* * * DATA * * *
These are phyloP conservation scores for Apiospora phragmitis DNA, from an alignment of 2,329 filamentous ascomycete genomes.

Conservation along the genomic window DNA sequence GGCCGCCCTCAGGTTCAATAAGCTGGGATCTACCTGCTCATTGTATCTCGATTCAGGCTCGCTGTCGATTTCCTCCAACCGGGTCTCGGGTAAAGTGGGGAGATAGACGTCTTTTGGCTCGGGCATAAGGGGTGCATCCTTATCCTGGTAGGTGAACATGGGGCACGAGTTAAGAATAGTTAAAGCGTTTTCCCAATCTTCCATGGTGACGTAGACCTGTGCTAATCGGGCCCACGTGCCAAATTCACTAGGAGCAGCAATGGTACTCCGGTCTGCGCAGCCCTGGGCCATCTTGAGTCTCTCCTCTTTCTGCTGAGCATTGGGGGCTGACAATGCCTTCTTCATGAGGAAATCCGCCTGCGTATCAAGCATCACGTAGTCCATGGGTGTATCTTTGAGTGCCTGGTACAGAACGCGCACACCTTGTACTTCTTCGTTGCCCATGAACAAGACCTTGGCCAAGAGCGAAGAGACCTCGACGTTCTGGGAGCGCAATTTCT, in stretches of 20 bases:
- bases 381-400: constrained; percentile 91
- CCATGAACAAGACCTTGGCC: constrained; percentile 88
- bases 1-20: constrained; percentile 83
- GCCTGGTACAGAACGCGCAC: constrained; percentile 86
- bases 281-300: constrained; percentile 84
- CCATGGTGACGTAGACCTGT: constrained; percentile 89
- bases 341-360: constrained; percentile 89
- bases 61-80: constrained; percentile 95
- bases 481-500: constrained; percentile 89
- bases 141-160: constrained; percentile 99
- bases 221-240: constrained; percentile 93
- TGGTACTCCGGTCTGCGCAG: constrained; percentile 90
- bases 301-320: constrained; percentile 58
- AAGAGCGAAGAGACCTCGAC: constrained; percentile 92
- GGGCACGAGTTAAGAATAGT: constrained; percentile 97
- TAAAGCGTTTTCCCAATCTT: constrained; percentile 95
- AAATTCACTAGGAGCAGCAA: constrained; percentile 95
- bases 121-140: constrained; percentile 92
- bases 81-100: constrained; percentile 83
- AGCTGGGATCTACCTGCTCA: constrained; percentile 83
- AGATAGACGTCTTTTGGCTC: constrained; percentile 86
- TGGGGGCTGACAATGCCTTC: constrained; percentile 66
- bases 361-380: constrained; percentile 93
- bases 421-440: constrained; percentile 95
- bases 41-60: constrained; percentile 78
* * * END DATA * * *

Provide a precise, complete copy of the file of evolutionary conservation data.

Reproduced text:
These are phyloP conservation scores for Apiospora phragmitis DNA, from an alignment of 2,329 filamentous ascomycete genomes.

Conservation along the genomic window DNA sequence GGCCGCCCTCAGGTTCAATAAGCTGGGATCTACCTGCTCATTGTATCTCGATTCAGGCTCGCTGTCGATTTCCTCCAACCGGGTCTCGGGTAAAGTGGGGAGATAGACGTCTTTTGGCTCGGGCATAAGGGGTGCATCCTTATCCTGGTAGGTGAACATGGGGCACGAGTTAAGAATAGTTAAAGCGTTTTCCCAATCTTCCATGGTGACGTAGACCTGTGCTAATCGGGCCCACGTGCCAAATTCACTAGGAGCAGCAATGGTACTCCGGTCTGCGCAGCCCTGGGCCATCTTGAGTCTCTCCTCTTTCTGCTGAGCATTGGGGGCTGACAATGCCTTCTTCATGAGGAAATCCGCCTGCGTATCAAGCATCACGTAGTCCATGGGTGTATCTTTGAGTGCCTGGTACAGAACGCGCACACCTTGTACTTCTTCGTTGCCCATGAACAAGACCTTGGCCAAGAGCGAAGAGACCTCGACGTTCTGGGAGCGCAATTTCT, in stretches of 20 bases:
- bases 381-400: constrained; percentile 91
- CCATGAACAAGACCTTGGCC: constrained; percentile 88
- bases 1-20: constrained; percentile 83
- GCCTGGTACAGAACGCGCAC: constrained; percentile 86
- bases 281-300: constrained; percentile 84
- CCATGGTGACGTAGACCTGT: constrained; percentile 89
- bases 341-360: constrained; percentile 89
- bases 61-80: constrained; percentile 95
- bases 481-500: constrained; percentile 89
- bases 141-160: constrained; percentile 99
- bases 221-240: constrained; percentile 93
- TGGTACTCCGGTCTGCGCAG: constrained; percentile 90
- bases 301-320: constrained; percentile 58
- AAGAGCGAAGAGACCTCGAC: constrained; percentile 92
- GGGCACGAGTTAAGAATAGT: constrained; percentile 97
- TAAAGCGTTTTCCCAATCTT: constrained; percentile 95
- AAATTCACTAGGAGCAGCAA: constrained; percentile 95
- bases 121-140: constrained; percentile 92
- bases 81-100: constrained; percentile 83
- AGCTGGGATCTACCTGCTCA: constrained; percentile 83
- AGATAGACGTCTTTTGGCTC: constrained; percentile 86
- TGGGGGCTGACAATGCCTTC: constrained; percentile 66
- bases 361-380: constrained; percentile 93
- bases 421-440: constrained; percentile 95
- bases 41-60: constrained; percentile 78